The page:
Walcott: Turnaround will happen even without federal funding

When members of the Panel for Educational Policy vote on more than two dozen school closure proposals later this month, they won’t know whether the city will get federal dollars to fund the schools that replace them.

Speaking to state lawmakers today, Education Commissioner John King said he does not plan to respond to the city’s applications for federal School Improvement Grants until “early June” — well over a month after the PEP is scheduled to vote on closure plans for 26 schools. The panel has never rejected a city proposal.

The closures are part of an overhaul process known as “turnaround” that the city devised in large part to win the funds. When Mayor Bloomberg announced the turnaround plans in his State of the City speech in January, he cited the availability of the federal funds — about $2 million per school each year — as a key motivator.

But lately, the city’s rhetoric has changed. When the Department of Education published details about its school closure plans last month, it explained that the turnarounds would happen with or without the federal dollars. Deputy Chancellor Marc Sternberg also told GothamSchools that new principals wouldn’t have to replace half of their staffs when the schools reopened, a provision that could disqualify the schools from receiving SIG grants.

Walcott told reporters at the hearing today that closure was the best move forward for the 26 low-rated schools with or without the supplemental grants. The schools are eligible for more than $150 million over a three-year period, but Walcott said the city’s plans could be implemented without the extra funding.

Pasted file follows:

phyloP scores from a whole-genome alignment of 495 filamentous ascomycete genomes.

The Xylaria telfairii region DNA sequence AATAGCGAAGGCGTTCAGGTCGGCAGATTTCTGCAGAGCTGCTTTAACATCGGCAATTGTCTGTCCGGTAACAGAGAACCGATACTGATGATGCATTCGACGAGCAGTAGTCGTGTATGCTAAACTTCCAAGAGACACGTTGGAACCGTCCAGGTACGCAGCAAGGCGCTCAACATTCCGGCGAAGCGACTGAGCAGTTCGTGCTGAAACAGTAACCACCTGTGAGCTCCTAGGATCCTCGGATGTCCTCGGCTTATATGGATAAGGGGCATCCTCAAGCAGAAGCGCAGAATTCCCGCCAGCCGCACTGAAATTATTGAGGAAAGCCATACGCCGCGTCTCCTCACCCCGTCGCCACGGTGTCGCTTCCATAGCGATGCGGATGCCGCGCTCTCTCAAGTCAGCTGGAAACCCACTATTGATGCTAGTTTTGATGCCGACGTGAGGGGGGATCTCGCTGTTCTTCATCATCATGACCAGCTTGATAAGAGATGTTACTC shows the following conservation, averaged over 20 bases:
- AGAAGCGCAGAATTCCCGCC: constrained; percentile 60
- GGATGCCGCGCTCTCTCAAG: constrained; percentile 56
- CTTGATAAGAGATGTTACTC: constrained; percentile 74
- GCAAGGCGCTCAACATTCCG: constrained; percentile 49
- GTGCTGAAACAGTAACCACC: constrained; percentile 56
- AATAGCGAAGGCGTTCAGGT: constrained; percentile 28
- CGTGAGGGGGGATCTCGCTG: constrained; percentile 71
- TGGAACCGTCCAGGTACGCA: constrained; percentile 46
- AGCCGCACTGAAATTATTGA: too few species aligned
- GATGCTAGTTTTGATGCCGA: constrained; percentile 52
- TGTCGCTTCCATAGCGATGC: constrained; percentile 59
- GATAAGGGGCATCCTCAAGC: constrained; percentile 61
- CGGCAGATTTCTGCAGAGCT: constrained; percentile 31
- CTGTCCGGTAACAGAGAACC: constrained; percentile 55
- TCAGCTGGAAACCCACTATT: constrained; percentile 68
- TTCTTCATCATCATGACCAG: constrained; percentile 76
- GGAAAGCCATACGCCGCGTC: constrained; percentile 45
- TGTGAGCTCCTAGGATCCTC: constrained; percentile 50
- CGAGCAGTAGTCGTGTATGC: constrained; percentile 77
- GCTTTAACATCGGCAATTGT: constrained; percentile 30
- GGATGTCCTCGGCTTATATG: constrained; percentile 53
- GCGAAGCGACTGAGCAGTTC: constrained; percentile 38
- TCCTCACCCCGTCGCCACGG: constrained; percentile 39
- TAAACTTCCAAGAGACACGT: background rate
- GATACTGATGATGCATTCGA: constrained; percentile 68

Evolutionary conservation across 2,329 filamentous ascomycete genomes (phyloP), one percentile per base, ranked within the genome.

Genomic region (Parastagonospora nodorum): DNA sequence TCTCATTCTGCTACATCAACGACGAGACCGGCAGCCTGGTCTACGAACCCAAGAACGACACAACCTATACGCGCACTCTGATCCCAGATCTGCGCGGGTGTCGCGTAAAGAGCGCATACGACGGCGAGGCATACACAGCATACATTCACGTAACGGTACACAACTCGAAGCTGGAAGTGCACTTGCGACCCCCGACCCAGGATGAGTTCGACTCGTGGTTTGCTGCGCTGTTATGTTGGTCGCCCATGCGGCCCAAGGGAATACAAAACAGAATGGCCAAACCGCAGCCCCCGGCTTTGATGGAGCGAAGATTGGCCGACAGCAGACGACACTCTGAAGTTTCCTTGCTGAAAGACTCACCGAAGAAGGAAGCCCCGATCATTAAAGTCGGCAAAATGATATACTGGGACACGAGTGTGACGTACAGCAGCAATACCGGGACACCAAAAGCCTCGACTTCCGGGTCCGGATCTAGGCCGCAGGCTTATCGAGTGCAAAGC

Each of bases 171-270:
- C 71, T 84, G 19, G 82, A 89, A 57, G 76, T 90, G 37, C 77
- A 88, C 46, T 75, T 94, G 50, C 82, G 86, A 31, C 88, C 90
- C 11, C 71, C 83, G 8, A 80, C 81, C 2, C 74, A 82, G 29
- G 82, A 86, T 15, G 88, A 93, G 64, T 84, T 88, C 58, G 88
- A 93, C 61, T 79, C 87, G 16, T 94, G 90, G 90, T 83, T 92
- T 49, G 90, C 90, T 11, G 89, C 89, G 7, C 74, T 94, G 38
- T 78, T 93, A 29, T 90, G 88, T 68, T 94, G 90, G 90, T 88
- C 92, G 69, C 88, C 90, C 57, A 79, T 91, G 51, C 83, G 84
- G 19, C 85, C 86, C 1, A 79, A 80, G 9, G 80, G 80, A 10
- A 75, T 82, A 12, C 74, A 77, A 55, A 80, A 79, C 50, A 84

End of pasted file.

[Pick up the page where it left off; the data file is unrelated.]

“If we have the money, that’s great,” he said. “But money should not drive policy. The policy should be, how do we benefit the students in the long run, and that’s my overall goal.”

State Assemblywoman Catherine Nolan said the ongoing uncertainty surrounding the city and state’s implementation of federally funded reform initiatives, including the $700 million Race to the Top program, was the main reason that she called King and Walcott to testify at today’s hearing.

“I think there is a lot of anxious concern among people in these school communities about the ability to carry out these plans,” said Nolan, whose own alma mater, Grover Cleveland High School, is among those on the chopping block.

Parents, students, and elected officials have questioned the city’s ability to implement such a large-scale reform in a short window of time at dozens of protests and press conferences since January. They have raised a host of questions about how the city would be able to recruit students and hire new teachers to schools that still have no names, or how new academic programs could be created and developed in a matter of months.

“It will not be a smooth transition with all that is involved,” said Carmine Pulera, a teacher at Grover Cleveland. “The logistics, the uncertainty around money — it’s just too much work, and emotionally, it’s extremely draining.”

Michael Benedetto, a Bronx Assemblyman whose district includes Lehman High School, one of 26 schools slated to be closed, criticized the city’s plan as being largely a political one “based on a frustration with the teachers union that [they] couldn’t come into agreement with.”

“[Bloomberg] has turned to this turnaround to punish the union,” Benedetto said. “It calls into question the very rational of why so many schools are being targeted.”

The city has not released details about the contents of its SIG applications, and state and city officials have declined to share specifics while the applications are being assessed.

“They are submitted as, essentially, a draft,” King said. “We review them, we ask the city to make changes, and so there’s a back and forth that happens with the districts.”

Nolan said she would file a Freedom of Information Law request to see the applications. Meanwhile, public hearings for the school closures will pick up next week. A total of nine schools will host public hearings.